Jaron Lanier’s strange SXSWi ride

With fiery red dredlocks flailing about, a huffing and puffing approach, and unbridled enthusiasm, Jaron Lanier seemed almost unhinged.

With fiery red dredlocks flailing about, a huffing and puffing approach, and unbridled enthusiasm, Jaron Lanier seemed almost unhinged at his SXSWi talk.

Lanier’s focus I would characterize as barely stream-of-consciousness. He stayed on one topic for barely 30-seconds, then seemed to wander into his next seemingly random topic.

But the talk was refreshingly overloaded with ideas.

Lanier, author of You Are Not A Gadget, raced through pretty much all the Web 2.0 conversations – from open Internet to Facebook to iTunes micropayments – so fast it was hard to keep pace.

Compare his talk to another Internet guru, the always on-message Clay Shirkey, and it’s hard to believe they’re talking about the same arena. Whereas Shirkey has a measured, usually singular focus, Lanier was bouncing around topics like a high bounce ball.

Often critical of Web 2.0, Lanier began the talk by asking everyone to put down their iPhone and stop Twittering. This, the message of his book, didn’t go over so well, but turned out to be wise. He needed full attention.

He did put forth one argument that stuck: Facebook, in the grand scheme of things, doesn’t not allow for much person actualization.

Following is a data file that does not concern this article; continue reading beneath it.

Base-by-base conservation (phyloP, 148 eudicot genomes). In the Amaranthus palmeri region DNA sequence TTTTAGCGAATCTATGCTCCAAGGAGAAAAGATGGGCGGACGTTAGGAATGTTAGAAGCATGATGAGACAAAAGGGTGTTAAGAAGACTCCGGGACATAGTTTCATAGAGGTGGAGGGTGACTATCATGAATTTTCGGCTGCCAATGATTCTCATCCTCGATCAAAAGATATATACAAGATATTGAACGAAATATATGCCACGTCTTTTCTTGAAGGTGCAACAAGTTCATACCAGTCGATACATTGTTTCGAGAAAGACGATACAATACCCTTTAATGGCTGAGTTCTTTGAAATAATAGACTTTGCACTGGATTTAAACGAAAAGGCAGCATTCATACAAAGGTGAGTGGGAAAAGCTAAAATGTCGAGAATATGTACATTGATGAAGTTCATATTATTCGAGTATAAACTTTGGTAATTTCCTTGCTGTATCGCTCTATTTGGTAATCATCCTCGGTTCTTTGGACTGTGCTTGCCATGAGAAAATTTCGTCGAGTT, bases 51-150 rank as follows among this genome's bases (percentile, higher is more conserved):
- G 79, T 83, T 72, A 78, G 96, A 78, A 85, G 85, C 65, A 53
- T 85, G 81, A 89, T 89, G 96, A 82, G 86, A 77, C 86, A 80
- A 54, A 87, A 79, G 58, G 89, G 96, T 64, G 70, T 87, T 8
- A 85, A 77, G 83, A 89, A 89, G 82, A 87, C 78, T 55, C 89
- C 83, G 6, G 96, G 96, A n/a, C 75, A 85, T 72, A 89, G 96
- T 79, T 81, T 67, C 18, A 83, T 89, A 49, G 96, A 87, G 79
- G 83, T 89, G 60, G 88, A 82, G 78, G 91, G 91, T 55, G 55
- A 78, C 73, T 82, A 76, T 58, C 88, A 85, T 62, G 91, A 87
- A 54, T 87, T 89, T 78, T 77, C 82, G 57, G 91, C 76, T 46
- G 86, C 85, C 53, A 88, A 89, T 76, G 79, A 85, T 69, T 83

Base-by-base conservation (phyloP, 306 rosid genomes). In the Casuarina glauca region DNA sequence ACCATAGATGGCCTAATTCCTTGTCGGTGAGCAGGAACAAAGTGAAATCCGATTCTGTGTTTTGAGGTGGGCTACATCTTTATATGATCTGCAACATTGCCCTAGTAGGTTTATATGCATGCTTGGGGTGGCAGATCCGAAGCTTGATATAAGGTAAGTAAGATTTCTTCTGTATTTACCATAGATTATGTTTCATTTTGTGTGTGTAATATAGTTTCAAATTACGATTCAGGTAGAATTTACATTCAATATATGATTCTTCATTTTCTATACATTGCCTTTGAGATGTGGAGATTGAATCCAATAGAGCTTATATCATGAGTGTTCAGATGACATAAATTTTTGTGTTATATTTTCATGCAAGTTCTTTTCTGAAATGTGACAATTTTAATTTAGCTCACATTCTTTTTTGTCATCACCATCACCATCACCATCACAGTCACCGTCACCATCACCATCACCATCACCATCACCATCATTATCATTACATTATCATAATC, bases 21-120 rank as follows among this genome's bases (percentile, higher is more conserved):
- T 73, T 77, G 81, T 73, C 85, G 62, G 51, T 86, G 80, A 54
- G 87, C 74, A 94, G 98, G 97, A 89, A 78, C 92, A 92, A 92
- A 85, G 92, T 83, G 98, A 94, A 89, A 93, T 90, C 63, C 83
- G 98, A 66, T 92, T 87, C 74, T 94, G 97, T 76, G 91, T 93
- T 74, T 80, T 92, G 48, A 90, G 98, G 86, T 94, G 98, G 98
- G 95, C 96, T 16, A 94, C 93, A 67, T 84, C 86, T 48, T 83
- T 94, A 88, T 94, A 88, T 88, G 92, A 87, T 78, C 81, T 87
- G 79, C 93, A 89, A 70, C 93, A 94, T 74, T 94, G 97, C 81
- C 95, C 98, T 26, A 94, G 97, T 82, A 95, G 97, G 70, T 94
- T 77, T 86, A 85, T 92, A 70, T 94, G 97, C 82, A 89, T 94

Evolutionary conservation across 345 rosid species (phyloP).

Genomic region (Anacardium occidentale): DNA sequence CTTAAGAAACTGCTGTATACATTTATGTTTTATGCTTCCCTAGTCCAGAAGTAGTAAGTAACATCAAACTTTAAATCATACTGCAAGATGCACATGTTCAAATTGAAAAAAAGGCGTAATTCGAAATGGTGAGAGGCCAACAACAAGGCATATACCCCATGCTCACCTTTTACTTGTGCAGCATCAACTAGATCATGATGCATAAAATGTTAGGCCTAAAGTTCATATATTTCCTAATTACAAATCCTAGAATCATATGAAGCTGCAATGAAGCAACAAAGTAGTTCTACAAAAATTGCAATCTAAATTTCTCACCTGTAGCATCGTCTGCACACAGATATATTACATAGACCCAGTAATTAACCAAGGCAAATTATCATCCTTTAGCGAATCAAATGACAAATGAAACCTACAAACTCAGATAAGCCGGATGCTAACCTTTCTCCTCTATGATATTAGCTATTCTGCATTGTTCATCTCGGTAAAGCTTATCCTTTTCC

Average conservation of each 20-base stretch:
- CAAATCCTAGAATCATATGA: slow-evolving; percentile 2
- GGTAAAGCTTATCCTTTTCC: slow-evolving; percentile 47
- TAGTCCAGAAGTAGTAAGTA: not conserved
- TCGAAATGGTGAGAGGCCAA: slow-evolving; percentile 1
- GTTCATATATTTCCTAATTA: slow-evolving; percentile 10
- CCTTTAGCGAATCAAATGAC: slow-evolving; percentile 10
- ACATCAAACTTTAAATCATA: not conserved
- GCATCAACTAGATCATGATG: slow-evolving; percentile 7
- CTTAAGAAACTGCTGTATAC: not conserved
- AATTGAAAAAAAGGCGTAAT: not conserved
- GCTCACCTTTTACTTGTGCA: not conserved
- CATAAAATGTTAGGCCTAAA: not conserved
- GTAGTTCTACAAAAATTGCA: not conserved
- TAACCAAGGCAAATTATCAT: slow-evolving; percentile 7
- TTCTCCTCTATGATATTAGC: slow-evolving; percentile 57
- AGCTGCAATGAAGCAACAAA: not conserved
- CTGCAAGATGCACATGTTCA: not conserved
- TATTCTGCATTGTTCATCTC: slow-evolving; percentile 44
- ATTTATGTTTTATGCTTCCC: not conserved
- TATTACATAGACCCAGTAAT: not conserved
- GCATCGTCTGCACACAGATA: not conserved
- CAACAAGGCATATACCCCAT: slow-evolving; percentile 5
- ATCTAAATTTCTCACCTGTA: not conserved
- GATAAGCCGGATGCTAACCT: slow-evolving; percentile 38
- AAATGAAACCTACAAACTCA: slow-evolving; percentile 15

He used the example of reinvention. Imagine Bob Dylan before he was Bob Dylan. He moved from Minnesota as Bob Zimmerman. Had he been on Facebook during that time, people in the East Village where he performed would’ve simply dismissed him as Bob Zimmerman, the dorky Jewish kid from Minnesota. Dylan was allowed to reinvent himself because he was allowed to forget or let go of his past self.

A teenager growing up with Facebook has a more difficult time doing that.

Lanier said Facebook was great if you had already made life’s connections, mistakes or accomplishments, but was not if you are too young to do that.

An essential part of being is inventing yourself, through trial and error, and eventually reinvention you become a fully formed adult. With the structured approach of Facebook, that part of life is limited.

It was a heedy topic, to say the least. But Lanier made the most of it in the 90 seconds or so he spoke about it.

To cap off the harried presentation, Lanier demonstrated you can’t learn everything off the Internet by whipping out a strange Ukrainian instrument he claimed can’t be found anywhere anymore. And then he played it.[rssbreak]

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